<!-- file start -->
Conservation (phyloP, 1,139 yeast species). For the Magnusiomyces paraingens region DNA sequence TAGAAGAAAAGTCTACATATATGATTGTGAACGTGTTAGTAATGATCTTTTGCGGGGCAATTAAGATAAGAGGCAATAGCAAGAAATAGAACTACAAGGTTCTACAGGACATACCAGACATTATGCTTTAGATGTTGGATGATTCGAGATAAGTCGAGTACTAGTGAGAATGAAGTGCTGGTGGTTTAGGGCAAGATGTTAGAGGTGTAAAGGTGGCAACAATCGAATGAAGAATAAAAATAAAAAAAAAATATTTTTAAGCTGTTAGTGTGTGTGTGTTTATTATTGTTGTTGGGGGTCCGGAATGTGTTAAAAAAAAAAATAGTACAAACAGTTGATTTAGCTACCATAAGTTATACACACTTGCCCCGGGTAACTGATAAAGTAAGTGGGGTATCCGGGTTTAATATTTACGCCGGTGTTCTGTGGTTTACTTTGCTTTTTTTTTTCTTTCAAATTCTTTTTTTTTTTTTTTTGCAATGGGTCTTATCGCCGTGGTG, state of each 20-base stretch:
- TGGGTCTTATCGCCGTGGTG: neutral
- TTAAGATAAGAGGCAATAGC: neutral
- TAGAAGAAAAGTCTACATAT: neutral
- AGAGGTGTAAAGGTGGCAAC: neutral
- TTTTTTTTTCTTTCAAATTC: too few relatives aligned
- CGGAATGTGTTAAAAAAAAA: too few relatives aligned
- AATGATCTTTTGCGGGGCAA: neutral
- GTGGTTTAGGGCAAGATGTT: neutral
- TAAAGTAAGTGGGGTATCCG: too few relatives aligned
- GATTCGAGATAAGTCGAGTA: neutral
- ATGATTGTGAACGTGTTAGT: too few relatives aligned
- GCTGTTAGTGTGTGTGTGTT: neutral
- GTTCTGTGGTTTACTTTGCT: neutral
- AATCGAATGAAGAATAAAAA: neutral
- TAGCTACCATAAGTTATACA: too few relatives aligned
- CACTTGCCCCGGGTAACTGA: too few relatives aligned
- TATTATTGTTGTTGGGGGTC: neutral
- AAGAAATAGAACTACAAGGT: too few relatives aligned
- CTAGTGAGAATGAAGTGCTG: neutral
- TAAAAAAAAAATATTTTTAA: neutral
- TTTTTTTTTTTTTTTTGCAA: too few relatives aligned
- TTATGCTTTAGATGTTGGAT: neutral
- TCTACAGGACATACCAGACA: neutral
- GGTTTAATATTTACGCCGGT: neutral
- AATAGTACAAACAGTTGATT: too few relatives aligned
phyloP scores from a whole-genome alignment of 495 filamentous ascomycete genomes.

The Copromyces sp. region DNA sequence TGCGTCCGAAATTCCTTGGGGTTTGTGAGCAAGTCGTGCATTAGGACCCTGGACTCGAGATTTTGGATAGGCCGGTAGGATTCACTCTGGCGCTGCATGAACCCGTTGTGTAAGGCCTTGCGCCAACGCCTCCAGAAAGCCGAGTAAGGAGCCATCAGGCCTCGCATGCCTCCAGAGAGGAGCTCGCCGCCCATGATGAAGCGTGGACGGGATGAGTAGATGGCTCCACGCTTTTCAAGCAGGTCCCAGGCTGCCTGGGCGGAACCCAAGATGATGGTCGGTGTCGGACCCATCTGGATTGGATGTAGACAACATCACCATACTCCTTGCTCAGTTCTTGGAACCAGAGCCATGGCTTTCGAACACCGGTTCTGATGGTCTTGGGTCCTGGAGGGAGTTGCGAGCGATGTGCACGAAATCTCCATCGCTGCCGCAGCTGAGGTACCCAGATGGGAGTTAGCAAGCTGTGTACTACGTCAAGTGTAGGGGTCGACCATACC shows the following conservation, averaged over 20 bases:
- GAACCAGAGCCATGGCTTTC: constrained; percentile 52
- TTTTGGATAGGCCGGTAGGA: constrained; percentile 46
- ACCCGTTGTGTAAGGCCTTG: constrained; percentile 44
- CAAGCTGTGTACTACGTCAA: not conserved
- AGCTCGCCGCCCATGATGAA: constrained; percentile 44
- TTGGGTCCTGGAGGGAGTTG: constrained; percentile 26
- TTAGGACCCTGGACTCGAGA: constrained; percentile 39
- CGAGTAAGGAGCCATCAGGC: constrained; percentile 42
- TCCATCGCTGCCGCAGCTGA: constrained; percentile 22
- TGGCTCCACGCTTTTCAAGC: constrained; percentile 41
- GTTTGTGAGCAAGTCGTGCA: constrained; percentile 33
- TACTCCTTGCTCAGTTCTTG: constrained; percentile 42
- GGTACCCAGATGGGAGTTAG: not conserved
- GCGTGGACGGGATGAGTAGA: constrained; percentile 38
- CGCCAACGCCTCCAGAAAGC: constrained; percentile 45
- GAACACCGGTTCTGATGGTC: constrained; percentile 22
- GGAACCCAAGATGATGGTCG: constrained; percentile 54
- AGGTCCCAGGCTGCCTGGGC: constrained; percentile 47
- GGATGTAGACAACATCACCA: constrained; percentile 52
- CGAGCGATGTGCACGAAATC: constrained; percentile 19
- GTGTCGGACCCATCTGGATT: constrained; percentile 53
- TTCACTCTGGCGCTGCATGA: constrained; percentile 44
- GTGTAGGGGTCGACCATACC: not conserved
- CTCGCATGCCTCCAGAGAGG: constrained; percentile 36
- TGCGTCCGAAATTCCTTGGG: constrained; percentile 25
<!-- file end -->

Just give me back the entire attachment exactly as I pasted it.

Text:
Conservation (phyloP, 1,139 yeast species). For the Magnusiomyces paraingens region DNA sequence TAGAAGAAAAGTCTACATATATGATTGTGAACGTGTTAGTAATGATCTTTTGCGGGGCAATTAAGATAAGAGGCAATAGCAAGAAATAGAACTACAAGGTTCTACAGGACATACCAGACATTATGCTTTAGATGTTGGATGATTCGAGATAAGTCGAGTACTAGTGAGAATGAAGTGCTGGTGGTTTAGGGCAAGATGTTAGAGGTGTAAAGGTGGCAACAATCGAATGAAGAATAAAAATAAAAAAAAAATATTTTTAAGCTGTTAGTGTGTGTGTGTTTATTATTGTTGTTGGGGGTCCGGAATGTGTTAAAAAAAAAAATAGTACAAACAGTTGATTTAGCTACCATAAGTTATACACACTTGCCCCGGGTAACTGATAAAGTAAGTGGGGTATCCGGGTTTAATATTTACGCCGGTGTTCTGTGGTTTACTTTGCTTTTTTTTTTCTTTCAAATTCTTTTTTTTTTTTTTTTGCAATGGGTCTTATCGCCGTGGTG, state of each 20-base stretch:
- TGGGTCTTATCGCCGTGGTG: neutral
- TTAAGATAAGAGGCAATAGC: neutral
- TAGAAGAAAAGTCTACATAT: neutral
- AGAGGTGTAAAGGTGGCAAC: neutral
- TTTTTTTTTCTTTCAAATTC: too few relatives aligned
- CGGAATGTGTTAAAAAAAAA: too few relatives aligned
- AATGATCTTTTGCGGGGCAA: neutral
- GTGGTTTAGGGCAAGATGTT: neutral
- TAAAGTAAGTGGGGTATCCG: too few relatives aligned
- GATTCGAGATAAGTCGAGTA: neutral
- ATGATTGTGAACGTGTTAGT: too few relatives aligned
- GCTGTTAGTGTGTGTGTGTT: neutral
- GTTCTGTGGTTTACTTTGCT: neutral
- AATCGAATGAAGAATAAAAA: neutral
- TAGCTACCATAAGTTATACA: too few relatives aligned
- CACTTGCCCCGGGTAACTGA: too few relatives aligned
- TATTATTGTTGTTGGGGGTC: neutral
- AAGAAATAGAACTACAAGGT: too few relatives aligned
- CTAGTGAGAATGAAGTGCTG: neutral
- TAAAAAAAAAATATTTTTAA: neutral
- TTTTTTTTTTTTTTTTGCAA: too few relatives aligned
- TTATGCTTTAGATGTTGGAT: neutral
- TCTACAGGACATACCAGACA: neutral
- GGTTTAATATTTACGCCGGT: neutral
- AATAGTACAAACAGTTGATT: too few relatives aligned
phyloP scores from a whole-genome alignment of 495 filamentous ascomycete genomes.

The Copromyces sp. region DNA sequence TGCGTCCGAAATTCCTTGGGGTTTGTGAGCAAGTCGTGCATTAGGACCCTGGACTCGAGATTTTGGATAGGCCGGTAGGATTCACTCTGGCGCTGCATGAACCCGTTGTGTAAGGCCTTGCGCCAACGCCTCCAGAAAGCCGAGTAAGGAGCCATCAGGCCTCGCATGCCTCCAGAGAGGAGCTCGCCGCCCATGATGAAGCGTGGACGGGATGAGTAGATGGCTCCACGCTTTTCAAGCAGGTCCCAGGCTGCCTGGGCGGAACCCAAGATGATGGTCGGTGTCGGACCCATCTGGATTGGATGTAGACAACATCACCATACTCCTTGCTCAGTTCTTGGAACCAGAGCCATGGCTTTCGAACACCGGTTCTGATGGTCTTGGGTCCTGGAGGGAGTTGCGAGCGATGTGCACGAAATCTCCATCGCTGCCGCAGCTGAGGTACCCAGATGGGAGTTAGCAAGCTGTGTACTACGTCAAGTGTAGGGGTCGACCATACC shows the following conservation, averaged over 20 bases:
- GAACCAGAGCCATGGCTTTC: constrained; percentile 52
- TTTTGGATAGGCCGGTAGGA: constrained; percentile 46
- ACCCGTTGTGTAAGGCCTTG: constrained; percentile 44
- CAAGCTGTGTACTACGTCAA: not conserved
- AGCTCGCCGCCCATGATGAA: constrained; percentile 44
- TTGGGTCCTGGAGGGAGTTG: constrained; percentile 26
- TTAGGACCCTGGACTCGAGA: constrained; percentile 39
- CGAGTAAGGAGCCATCAGGC: constrained; percentile 42
- TCCATCGCTGCCGCAGCTGA: constrained; percentile 22
- TGGCTCCACGCTTTTCAAGC: constrained; percentile 41
- GTTTGTGAGCAAGTCGTGCA: constrained; percentile 33
- TACTCCTTGCTCAGTTCTTG: constrained; percentile 42
- GGTACCCAGATGGGAGTTAG: not conserved
- GCGTGGACGGGATGAGTAGA: constrained; percentile 38
- CGCCAACGCCTCCAGAAAGC: constrained; percentile 45
- GAACACCGGTTCTGATGGTC: constrained; percentile 22
- GGAACCCAAGATGATGGTCG: constrained; percentile 54
- AGGTCCCAGGCTGCCTGGGC: constrained; percentile 47
- GGATGTAGACAACATCACCA: constrained; percentile 52
- CGAGCGATGTGCACGAAATC: constrained; percentile 19
- GTGTCGGACCCATCTGGATT: constrained; percentile 53
- TTCACTCTGGCGCTGCATGA: constrained; percentile 44
- GTGTAGGGGTCGACCATACC: not conserved
- CTCGCATGCCTCCAGAGAGG: constrained; percentile 36
- TGCGTCCGAAATTCCTTGGG: constrained; percentile 25